The death of Lismore woman Lois Roberts has haunted people of the Northern Rivers region for almost twenty years, myself included.
As a reporter for The Northern Star back then, I was there the day police cordoned off a bush grave where her body was eventually found by bushwalkers, up a fire track in the Whian Whian State Forest.
Her body was bound in electrical cord, and police believe Lois was held captive and kept alive for around ten days, during which time she was tortured and sexually abused before being killed.
Photographer Darcy McFadden and I were returning to the office at the end of our shift when we heard a brief report on the police radio that a body had been discovered up Whian Whian.
Thinking it could be Lois, we raced up into the bush and drove around for an hour trying to locate the police. We had all but given up and were heading back to Lismore when we came across a police officer trying to get mobile reception on an isolated road.
After initially being told to ‘piss off’, the officer eventually agreed to allow us to take a quick photograph of the bush grave.
That photo ran on the front page the following day, but it was to be another day until formal identification was made.
It was a case the whole region was talking about, and one we felt closely associated with.
At the urging of her twin sister Rhoda Roberts, six months earlier we had run stories appealing for information after Lois disappeared while hitch-hiking between Nimbin and Lismore in July 1998.
A witness had seen her getting into a white car, and she was never seen again.
When NITV reporter Allan Clarke began investigating the murder for a documentary, I was one of a number of local people approached for an interview.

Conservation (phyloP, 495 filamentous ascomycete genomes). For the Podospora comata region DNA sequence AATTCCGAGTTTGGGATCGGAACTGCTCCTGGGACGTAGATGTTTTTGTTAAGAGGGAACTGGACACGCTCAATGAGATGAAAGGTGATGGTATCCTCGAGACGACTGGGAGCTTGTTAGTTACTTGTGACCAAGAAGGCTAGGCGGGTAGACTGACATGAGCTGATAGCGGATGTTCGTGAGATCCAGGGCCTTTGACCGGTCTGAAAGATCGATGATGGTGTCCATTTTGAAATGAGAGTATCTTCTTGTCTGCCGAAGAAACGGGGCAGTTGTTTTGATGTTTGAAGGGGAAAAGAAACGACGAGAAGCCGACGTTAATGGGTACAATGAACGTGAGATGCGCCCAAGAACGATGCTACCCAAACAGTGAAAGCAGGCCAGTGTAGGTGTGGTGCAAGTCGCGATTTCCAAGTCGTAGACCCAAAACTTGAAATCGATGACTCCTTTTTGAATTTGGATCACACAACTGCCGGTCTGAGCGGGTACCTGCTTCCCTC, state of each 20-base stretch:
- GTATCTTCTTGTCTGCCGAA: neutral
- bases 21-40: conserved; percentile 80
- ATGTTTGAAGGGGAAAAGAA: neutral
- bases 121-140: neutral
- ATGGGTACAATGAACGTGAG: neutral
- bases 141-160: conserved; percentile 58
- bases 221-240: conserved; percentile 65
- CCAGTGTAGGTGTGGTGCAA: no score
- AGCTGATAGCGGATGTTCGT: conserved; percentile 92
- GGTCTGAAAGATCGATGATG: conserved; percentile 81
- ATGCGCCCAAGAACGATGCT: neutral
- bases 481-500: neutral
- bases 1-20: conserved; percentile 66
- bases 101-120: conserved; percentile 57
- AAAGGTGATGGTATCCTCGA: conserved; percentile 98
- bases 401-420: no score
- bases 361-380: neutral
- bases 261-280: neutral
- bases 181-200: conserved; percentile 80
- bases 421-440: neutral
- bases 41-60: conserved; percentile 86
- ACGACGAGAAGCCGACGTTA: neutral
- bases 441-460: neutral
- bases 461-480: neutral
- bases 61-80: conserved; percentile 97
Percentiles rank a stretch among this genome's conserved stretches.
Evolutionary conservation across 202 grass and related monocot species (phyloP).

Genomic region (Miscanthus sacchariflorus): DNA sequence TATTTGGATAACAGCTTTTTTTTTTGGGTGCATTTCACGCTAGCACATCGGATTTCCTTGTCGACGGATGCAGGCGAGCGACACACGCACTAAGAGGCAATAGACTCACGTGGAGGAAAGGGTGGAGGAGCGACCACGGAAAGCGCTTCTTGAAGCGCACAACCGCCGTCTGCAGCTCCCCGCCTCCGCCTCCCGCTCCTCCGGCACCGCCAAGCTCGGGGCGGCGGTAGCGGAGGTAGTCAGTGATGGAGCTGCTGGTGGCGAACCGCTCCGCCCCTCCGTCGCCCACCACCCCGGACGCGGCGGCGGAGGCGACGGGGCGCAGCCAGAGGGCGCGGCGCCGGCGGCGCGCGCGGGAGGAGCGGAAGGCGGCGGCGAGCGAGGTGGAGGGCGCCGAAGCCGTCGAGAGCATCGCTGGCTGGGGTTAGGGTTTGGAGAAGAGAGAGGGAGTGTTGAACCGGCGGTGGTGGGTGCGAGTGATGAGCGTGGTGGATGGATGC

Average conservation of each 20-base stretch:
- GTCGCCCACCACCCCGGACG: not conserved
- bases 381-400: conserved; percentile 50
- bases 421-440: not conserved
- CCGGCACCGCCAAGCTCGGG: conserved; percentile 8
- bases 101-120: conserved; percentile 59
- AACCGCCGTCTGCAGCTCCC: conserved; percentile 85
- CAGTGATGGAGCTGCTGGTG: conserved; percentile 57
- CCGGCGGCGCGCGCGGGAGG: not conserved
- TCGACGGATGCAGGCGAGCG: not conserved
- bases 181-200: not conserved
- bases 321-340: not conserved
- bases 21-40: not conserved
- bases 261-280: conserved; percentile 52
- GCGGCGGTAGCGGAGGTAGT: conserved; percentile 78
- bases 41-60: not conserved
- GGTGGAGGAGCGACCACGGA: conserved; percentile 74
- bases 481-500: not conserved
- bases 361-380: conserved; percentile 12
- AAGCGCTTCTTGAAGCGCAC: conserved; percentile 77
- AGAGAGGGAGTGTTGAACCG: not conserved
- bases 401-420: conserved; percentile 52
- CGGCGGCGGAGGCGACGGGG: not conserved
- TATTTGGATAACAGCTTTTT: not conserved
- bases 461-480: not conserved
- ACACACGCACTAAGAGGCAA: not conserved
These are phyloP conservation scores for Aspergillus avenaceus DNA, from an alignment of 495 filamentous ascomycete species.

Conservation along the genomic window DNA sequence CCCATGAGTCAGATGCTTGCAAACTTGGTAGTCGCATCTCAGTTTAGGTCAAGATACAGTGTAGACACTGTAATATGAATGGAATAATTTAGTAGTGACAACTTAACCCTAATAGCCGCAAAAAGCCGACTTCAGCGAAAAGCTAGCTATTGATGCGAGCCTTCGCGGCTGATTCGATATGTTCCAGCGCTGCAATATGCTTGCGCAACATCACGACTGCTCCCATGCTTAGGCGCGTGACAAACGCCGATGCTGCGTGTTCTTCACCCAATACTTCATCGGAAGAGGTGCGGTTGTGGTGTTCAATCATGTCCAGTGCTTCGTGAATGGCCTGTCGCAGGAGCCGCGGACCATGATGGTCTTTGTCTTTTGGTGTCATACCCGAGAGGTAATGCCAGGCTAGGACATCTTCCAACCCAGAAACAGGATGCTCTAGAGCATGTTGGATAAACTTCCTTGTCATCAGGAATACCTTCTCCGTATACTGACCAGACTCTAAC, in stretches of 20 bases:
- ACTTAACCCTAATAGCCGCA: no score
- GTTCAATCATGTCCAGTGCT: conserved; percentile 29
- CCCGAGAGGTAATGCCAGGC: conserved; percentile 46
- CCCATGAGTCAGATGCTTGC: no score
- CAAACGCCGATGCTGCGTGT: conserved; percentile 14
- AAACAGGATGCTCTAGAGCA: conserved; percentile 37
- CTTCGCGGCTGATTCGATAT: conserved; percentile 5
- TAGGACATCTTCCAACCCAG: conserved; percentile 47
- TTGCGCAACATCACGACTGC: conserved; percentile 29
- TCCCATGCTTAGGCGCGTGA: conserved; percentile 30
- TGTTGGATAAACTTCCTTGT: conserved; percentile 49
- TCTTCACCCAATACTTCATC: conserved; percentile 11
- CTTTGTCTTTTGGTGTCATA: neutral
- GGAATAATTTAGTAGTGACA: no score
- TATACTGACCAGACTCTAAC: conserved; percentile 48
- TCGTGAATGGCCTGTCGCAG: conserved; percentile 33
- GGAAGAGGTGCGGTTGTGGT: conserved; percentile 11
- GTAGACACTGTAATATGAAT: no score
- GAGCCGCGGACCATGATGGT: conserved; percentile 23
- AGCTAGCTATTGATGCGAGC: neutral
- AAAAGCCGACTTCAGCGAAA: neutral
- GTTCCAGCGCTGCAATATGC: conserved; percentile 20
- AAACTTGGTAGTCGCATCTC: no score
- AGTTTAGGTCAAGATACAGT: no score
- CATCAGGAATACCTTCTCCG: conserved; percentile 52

Mr Clarke also spoke with Rhoda Roberts, as well as Lois’ brothers Phil and Mark Roberts and nephew Gilbert Laurie, along with Nimbin locals and some of Lois’ friends.
And although Lois went missing almost twenty years ago, I had no problem remembering the pain on her mother Muriel’s face – she had spent weeks sitting by the phone waiting for news since her daughter disappeared.
That image remains a harrowing memory.
The family now believe it was only the media reports – spurred on by the tenacious love of her twin sister Rhoda – that eventually got police to take the disappearance seriously.
I share that belief.
And while police eventually put a team of detectives on the case, the coronial inquest into her murder later delivered a verdict that she was murdered by a person, or persons, unknown. The case remains open.
Last night, the document Cold Justice detailed the three main theories surrounding her death.
The first is that she was killed by a man infatuated with her twin sister Rhoda.
The second is that Lois was the victim of a serial killer who targeted women around the Northern Rivers region in the late 1990s.
The third is that Lois was murdered because she was about to expose a pedophile ring operating in Lismore.
At the end of the episode however, there are still no answers and the mystery continues.
To this day I wonder about a witness brought up from Melbourne by police to the coronial inquiry, who refused to make a statement to the coroner. Was he the killer? What did he know?
Hopefully one day the answers will be known, but until then, police are still hoping for a tip-off that might solve the case.
Host of Cold Justice Allan Clarke said the story was not just about the murder, but about her family’s extraordinary fight to ensure Lois’ death was not in vain.
It is part of a broader series that explores other murders of Indigenous people that have gone unsolved.
For anyone who missed last night’s episode, it can be viewed online at https://www.sbs.com.au/ondemand/video/1160265795672/cold-justice-lois-roberts